£50 million has been allocated by the government to take the anti-drug message to children and to deal with addicted prisoners. These measures are part of the strategy which Keith Hellawell will announce this spring. Mr Hellawell, the former Chief Constable of West Yorkshire, was appointed 'Drugs Tsar' by the Prime Minister in October, 1997.
A nationwide education programme for primary schools has already been shown to government ministers. Children as young as six will be targeted in an effort to establish resistance to the temptation to use drugs. In gaols, the intention is to isolate persistent drugs offenders from those who wish to tackle their addiction. Mr Hellawell's deputy (Tsarevitch?), Mike Trace, came to his post from RAPT, the Rehabilitation of Addicted Prisoners Trust, where he was Director. He has wide experience of working with prisoners to help them kick the drug habit and, it is hoped, avoid the crimes which, in many cases, were necessary to finance addiction. Compulsory drug testing and treatment are proposed for anyone who falls into this category.
One of the main priorities of Mr Hellawell and his team will be to influence children before they have been exposed to the blandishments of the so-called drug culture. The Drug Prevention Unit of the Home Office has found that children given weekly classes in the danger of drugs are markedly less likely to become users when they reach their teens. This is a message which drug education agencies have been preaching for years.
The threat of drug use amongst young people in the countryside, evident to those working in the area for some time, is emphasised in a new report produced by the school health education unit of Exeter University, headed by John Balding. This shows that 27 per cent of 14-15 year olds living in rural areas have experimented with at least one drug, whereas the figures are 21 per cent for young people from the suburbs, and 18 per cent for those in an urban environment. The research was carried out among 23, 317 children in 122 schools. There is some good news in this same report. It indicates that young teenage drug use is falling for the first time in five years. 25 per cent of 14-15 year olds tried drugs last year as compared to 33 per cent in 1996. However, despite this drop, the long-term trend is upwards. "The percentage of youngsters of 12 to 13 in 1996 that recorded experience of illegal drugs was greater than that of 15 to 16-year-olds in 1987."
Hardened drug users are also on Keith Hellawell's agenda. These are believed to be responsible for £1 billion of property crime every year in the United Kingdom. At an expected cost of £7 million, the plan is to provide every gaol in England and Wales with a drug free wing. These already exist in a number of prisons where organisations like RAPT have units for the rehabilitation of addicted prisoners. Inmates will have to undergo regular testing in return for concessions. At the moment, according to unpublished Prison Service figures, 20 per cent of tested prisoners show traces of drugs despite the effort being put into preventing the smuggling of illicit substances. George Howarth, the Home Office minister responsible for prisons, said, " We plan to have a voluntary testing unit in every prison. That is the key to a drug-free environment."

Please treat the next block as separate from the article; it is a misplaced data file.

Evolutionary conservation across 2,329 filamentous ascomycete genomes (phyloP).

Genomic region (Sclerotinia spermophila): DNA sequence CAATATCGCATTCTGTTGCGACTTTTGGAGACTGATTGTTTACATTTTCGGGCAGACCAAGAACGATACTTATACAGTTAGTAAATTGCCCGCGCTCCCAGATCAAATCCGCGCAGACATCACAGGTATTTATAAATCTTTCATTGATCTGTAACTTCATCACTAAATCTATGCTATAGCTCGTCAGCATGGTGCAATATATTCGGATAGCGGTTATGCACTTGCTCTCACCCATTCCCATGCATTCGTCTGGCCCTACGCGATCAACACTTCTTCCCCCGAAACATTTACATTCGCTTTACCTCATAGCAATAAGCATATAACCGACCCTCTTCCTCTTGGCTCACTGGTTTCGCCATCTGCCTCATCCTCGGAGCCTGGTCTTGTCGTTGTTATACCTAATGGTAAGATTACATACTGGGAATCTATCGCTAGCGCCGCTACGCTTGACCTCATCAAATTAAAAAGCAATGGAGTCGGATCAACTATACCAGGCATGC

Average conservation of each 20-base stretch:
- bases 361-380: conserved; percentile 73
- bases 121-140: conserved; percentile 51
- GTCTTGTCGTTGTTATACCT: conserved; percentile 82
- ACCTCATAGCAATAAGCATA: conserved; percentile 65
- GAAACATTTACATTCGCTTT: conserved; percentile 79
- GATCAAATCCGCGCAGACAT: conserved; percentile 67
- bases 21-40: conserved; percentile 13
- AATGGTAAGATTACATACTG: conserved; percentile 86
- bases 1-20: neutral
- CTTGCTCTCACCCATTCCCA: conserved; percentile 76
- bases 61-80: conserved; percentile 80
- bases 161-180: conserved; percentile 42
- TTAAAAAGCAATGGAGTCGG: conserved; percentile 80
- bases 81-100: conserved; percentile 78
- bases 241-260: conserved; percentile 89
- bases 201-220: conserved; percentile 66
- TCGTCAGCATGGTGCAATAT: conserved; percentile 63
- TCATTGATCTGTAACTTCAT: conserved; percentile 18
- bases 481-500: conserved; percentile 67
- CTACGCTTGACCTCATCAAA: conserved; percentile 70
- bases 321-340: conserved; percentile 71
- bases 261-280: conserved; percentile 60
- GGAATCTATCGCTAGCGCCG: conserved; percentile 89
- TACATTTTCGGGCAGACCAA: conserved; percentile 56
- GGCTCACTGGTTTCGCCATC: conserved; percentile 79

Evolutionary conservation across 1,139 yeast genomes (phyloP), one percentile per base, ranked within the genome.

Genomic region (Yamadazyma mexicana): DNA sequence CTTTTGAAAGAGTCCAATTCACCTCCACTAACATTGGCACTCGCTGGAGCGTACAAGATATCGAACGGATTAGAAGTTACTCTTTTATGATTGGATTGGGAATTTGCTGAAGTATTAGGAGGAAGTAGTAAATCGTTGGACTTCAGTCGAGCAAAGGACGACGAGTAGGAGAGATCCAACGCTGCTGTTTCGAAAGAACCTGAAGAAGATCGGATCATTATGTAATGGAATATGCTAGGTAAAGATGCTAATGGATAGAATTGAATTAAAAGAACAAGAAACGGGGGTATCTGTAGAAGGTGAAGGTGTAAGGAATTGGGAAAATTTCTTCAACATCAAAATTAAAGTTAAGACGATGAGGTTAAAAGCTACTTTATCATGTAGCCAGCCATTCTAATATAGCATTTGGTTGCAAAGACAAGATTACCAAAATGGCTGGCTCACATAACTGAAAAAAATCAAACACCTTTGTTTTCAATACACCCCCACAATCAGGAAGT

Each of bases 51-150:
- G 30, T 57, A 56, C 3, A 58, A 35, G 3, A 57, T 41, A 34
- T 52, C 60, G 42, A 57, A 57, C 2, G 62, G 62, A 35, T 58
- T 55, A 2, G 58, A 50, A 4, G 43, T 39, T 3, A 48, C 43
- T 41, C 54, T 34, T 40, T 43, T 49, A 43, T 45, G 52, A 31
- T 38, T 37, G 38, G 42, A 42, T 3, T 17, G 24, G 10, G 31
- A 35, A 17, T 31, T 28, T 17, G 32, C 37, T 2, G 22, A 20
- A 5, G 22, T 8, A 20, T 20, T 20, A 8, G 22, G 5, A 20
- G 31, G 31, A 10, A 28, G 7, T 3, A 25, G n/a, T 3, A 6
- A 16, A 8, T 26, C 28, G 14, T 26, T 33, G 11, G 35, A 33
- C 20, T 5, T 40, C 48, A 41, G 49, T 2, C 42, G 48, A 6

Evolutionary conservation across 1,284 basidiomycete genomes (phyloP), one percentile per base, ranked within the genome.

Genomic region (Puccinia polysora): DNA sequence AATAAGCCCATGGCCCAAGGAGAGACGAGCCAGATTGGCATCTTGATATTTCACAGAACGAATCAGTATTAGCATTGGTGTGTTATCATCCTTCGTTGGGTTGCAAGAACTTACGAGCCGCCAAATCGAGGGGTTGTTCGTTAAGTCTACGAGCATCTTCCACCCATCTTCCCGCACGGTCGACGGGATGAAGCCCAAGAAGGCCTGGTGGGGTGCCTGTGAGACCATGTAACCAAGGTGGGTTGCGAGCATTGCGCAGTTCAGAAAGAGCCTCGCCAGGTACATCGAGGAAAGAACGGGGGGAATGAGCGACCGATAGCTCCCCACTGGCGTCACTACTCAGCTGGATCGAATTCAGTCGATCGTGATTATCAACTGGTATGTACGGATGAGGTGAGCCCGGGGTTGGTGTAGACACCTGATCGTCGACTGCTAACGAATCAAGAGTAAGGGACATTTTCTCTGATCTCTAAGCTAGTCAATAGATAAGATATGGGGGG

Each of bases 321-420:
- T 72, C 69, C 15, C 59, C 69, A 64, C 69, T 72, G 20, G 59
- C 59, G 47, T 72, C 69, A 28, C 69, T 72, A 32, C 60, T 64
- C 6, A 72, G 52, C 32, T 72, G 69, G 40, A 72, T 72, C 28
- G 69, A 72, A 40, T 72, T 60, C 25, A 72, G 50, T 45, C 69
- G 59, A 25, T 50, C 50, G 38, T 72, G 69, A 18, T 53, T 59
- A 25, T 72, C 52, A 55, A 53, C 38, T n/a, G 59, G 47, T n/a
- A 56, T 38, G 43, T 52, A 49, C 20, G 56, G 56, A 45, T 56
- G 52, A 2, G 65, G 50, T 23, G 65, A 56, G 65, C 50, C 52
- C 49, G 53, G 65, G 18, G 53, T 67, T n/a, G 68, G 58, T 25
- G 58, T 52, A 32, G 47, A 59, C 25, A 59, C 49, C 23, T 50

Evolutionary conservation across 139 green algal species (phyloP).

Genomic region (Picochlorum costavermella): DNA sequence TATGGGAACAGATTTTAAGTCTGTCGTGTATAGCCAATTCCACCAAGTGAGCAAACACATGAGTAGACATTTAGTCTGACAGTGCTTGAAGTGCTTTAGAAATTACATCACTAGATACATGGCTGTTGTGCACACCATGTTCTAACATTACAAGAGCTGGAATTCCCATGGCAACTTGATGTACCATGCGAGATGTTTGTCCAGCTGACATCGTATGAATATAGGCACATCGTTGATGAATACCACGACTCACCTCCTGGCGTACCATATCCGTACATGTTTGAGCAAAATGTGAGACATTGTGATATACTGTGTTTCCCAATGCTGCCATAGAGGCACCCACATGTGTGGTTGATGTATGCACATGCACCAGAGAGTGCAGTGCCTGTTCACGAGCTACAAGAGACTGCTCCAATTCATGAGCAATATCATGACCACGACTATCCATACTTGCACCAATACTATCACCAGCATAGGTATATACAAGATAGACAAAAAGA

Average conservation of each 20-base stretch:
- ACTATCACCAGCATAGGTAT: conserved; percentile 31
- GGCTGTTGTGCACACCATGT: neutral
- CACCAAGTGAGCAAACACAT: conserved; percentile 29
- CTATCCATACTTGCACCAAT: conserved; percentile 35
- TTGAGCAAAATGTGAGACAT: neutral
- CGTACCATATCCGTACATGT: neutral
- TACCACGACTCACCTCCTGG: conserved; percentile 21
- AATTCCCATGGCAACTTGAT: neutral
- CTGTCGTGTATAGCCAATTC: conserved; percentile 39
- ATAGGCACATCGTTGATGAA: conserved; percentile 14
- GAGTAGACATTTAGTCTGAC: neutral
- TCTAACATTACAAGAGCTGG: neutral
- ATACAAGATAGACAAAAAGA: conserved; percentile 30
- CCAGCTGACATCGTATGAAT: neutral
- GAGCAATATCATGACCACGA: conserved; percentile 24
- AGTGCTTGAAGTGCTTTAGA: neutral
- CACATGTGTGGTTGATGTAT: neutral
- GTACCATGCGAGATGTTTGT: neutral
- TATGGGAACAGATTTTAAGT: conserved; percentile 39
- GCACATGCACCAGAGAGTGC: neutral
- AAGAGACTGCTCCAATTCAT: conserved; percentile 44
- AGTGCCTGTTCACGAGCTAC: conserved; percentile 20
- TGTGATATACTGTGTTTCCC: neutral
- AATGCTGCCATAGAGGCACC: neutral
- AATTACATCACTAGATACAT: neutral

The new strategy shortly to be unveiled by Mr Hellawell's team will call for £40 million funding for drug treatment and testing schemes. These will force those convicted of crimes related to the financing of a drug habit to undergo rehabilitation treatment and tests. Those who fail would face imprisonment. Pilot schemes in South London, Merseyside, and Gloucestershire begin this summer.
As far as cannabis is concerned, Hellawell is in favour of cautions for first time offenders. He is adamant that this does not indicate any softening of government policy. He intends to meet concerns expressed by ministers about the variations in the way police forces deal with possession of cannabis: some merely give warnings whilst others bring offenders before the courts.
The whole tenor of Mr Hellawell's proposals is towards a comprehensive national strategy on drugs and the elimination of duplication of effort. He hopes to streamline the £500 million-a-year fight against drugs, merging the work of the 100 or so drug action teams and the 12 regional drug prevention initiatives. Drug workers on the continent have envied the relative success of the local initiatives that have been in operation in the UK for a number of years. Whilst making the work more efficient and avoiding unnecessary duplication, Mr Hellawell will not want to lose these perceived strengths.
Mr Hellawell has already put his proposed strategy before the cabinet sub-committee on drug misuse which is chaired by the Leader of the House of Commons, Anne Taylor. Approval from this committee is expected within a matter of weeks.